The Cocktail: Rose Water Cointreau Fizz
Oh hey, I didn’t see you there. Welcome back. Today we’ll sip on some rosewater as we discuss the darling love story of a woman and a brooding mysterious man. And thennnnn we’ll tear it apart with some sort of raging feminist point of view. Bottoms up!
2tsp raspberry juice
Flowers and tiny clothespins for garnish
Fill your glass with ice
Add the Cointreau, rose water, raspberry juice, and lime juice
top with soda water
Add whatever flower garnish you prefer and attach it to the glass using a tiny clothespin. It’s adorable.
The Book: Jane Eyre by Charlotte Bronte
If I had to describe what it was like reading Jane Eyre, I would say it was like walking through a brick wall, but on the other side was a beautiful beach filled with puppies and rainbows. The book is maddeningly depressing until the last damn chapter. It also takes place in 19th century Northern England so it’s impossible to expect anything other than a depressing story. For those of you who haven’t had the joy of traveling to the desolate wasteland that is Northern England, its cold, and in the winter it gets dark at like 3pm; so all you want to do is sleep and eat Yorkshire pudding which is delicious, and gammon which I think is ham… I could never quite tell. Anyway, I had a point. The book is beautifully written but it’s sad, and it’s a love story but there’s this feminist undertone that really surprises! So let’s get goin!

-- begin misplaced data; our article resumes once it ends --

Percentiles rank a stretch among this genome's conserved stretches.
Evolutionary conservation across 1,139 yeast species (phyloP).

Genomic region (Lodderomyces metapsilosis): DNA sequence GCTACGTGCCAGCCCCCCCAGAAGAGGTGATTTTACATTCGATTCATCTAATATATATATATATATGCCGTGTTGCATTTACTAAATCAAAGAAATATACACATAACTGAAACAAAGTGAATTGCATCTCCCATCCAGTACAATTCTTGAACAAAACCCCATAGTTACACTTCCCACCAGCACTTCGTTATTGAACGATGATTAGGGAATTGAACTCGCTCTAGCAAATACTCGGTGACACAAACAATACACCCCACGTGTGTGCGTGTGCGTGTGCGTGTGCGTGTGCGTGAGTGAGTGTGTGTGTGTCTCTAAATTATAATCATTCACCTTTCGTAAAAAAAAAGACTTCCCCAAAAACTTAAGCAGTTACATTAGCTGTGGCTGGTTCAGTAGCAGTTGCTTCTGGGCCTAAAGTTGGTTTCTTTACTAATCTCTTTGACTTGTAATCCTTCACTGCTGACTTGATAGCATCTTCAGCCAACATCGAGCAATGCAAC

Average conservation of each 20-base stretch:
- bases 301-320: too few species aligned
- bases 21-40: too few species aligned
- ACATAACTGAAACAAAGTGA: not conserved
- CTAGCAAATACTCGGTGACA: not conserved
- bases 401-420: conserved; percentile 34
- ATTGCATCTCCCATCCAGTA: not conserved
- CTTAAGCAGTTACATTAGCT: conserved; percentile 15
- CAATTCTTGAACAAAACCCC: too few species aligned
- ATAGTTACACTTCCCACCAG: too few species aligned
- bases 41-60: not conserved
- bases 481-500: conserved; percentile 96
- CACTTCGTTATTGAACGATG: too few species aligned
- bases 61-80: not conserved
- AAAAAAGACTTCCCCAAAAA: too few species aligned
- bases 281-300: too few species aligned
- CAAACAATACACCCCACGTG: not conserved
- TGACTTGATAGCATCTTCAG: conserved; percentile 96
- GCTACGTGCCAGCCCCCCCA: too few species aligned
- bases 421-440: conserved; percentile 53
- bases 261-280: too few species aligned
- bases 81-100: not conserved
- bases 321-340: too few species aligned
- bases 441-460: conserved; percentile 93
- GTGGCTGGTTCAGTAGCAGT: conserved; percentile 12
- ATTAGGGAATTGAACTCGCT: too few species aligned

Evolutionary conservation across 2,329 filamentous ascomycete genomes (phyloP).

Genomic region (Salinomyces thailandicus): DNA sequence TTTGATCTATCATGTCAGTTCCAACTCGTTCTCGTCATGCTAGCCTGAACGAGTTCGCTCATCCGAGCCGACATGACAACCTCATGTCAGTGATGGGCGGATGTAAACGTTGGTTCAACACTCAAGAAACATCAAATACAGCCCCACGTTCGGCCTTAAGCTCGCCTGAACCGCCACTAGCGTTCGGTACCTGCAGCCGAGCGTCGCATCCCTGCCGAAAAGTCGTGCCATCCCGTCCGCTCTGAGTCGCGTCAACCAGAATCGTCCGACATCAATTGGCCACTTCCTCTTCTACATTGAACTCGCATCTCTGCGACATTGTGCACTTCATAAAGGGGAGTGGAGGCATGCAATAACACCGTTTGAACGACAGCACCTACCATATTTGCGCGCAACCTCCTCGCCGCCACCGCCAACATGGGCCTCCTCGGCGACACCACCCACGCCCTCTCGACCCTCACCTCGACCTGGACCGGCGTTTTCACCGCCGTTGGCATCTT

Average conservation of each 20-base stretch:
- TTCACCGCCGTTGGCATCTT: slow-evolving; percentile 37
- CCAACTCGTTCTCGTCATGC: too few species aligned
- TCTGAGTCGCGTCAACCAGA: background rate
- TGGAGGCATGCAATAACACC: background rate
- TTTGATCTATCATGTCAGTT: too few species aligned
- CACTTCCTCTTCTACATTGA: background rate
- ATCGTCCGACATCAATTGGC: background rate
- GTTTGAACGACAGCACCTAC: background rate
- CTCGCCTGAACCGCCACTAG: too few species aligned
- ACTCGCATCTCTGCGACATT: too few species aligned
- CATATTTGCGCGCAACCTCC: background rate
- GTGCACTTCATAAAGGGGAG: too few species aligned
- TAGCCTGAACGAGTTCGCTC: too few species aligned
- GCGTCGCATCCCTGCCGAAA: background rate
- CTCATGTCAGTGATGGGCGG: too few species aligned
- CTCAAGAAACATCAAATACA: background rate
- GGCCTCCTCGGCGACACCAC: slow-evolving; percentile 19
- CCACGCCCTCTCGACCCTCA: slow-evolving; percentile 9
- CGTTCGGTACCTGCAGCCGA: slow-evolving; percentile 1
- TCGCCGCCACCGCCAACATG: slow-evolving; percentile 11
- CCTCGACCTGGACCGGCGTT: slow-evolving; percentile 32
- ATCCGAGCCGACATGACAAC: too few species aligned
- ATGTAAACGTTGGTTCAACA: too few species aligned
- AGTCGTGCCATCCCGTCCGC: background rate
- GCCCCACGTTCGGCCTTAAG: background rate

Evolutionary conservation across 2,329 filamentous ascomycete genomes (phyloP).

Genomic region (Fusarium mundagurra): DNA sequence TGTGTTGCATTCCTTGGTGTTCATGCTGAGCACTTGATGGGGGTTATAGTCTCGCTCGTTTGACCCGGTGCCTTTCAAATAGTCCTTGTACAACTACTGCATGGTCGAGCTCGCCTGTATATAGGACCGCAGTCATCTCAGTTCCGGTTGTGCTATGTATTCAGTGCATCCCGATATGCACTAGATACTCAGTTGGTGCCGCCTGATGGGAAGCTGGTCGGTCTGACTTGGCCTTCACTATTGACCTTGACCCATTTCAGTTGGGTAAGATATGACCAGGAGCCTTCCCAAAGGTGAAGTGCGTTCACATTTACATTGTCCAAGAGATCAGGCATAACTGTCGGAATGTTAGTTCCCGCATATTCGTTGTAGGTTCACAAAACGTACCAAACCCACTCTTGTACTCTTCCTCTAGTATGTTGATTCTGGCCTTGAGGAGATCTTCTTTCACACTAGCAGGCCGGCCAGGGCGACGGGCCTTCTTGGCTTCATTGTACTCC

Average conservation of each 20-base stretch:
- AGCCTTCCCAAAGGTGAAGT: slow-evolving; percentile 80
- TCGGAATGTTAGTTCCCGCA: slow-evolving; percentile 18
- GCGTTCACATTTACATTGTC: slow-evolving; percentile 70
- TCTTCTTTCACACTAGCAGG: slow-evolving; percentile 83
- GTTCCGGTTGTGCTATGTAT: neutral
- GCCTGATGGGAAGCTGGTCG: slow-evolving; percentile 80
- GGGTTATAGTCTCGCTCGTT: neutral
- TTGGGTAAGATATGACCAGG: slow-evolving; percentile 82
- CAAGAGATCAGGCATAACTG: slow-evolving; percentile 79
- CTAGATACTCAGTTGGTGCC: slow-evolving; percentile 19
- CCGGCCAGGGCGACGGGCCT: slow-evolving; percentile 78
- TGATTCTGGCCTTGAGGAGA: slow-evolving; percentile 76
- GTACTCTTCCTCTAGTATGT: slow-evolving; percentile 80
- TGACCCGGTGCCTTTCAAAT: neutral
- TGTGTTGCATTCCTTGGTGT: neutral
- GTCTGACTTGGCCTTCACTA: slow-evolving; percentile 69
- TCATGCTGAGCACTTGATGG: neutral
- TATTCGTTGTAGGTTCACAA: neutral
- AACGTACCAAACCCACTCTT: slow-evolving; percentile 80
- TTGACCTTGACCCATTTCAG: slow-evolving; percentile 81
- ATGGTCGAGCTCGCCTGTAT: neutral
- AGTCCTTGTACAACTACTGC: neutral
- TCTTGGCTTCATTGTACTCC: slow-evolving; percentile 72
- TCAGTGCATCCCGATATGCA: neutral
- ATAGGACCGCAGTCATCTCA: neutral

Jane was orphaned at a young age and sent to live with her mother’s brother who was this nice rich man who had a horrible wife and three bratty children. So Jane Eyre is essentially the Cinderella of classic lit. Bad news, Jane’s uncle dies and because Jane was raised as a poor girl her awful aunt can’t stand her. Aunt Bitch…or Mrs. Reed, decides that the ten year old girl is the devil and locks her up in the same room her uncle died in. How nice. Jane’s cousins beat up on her and force her to do chores. The only solace Jane finds in the prison mansion are books! She loved books and knowledge. One day an old bible thumping priest named Brocklehurst comes to visit and ‘evaluate’ Jane. Of course his evaluation includes telling a young girl that she’s going to hell. He suggests that Jane be sent away to his school to learn some good Christian manners.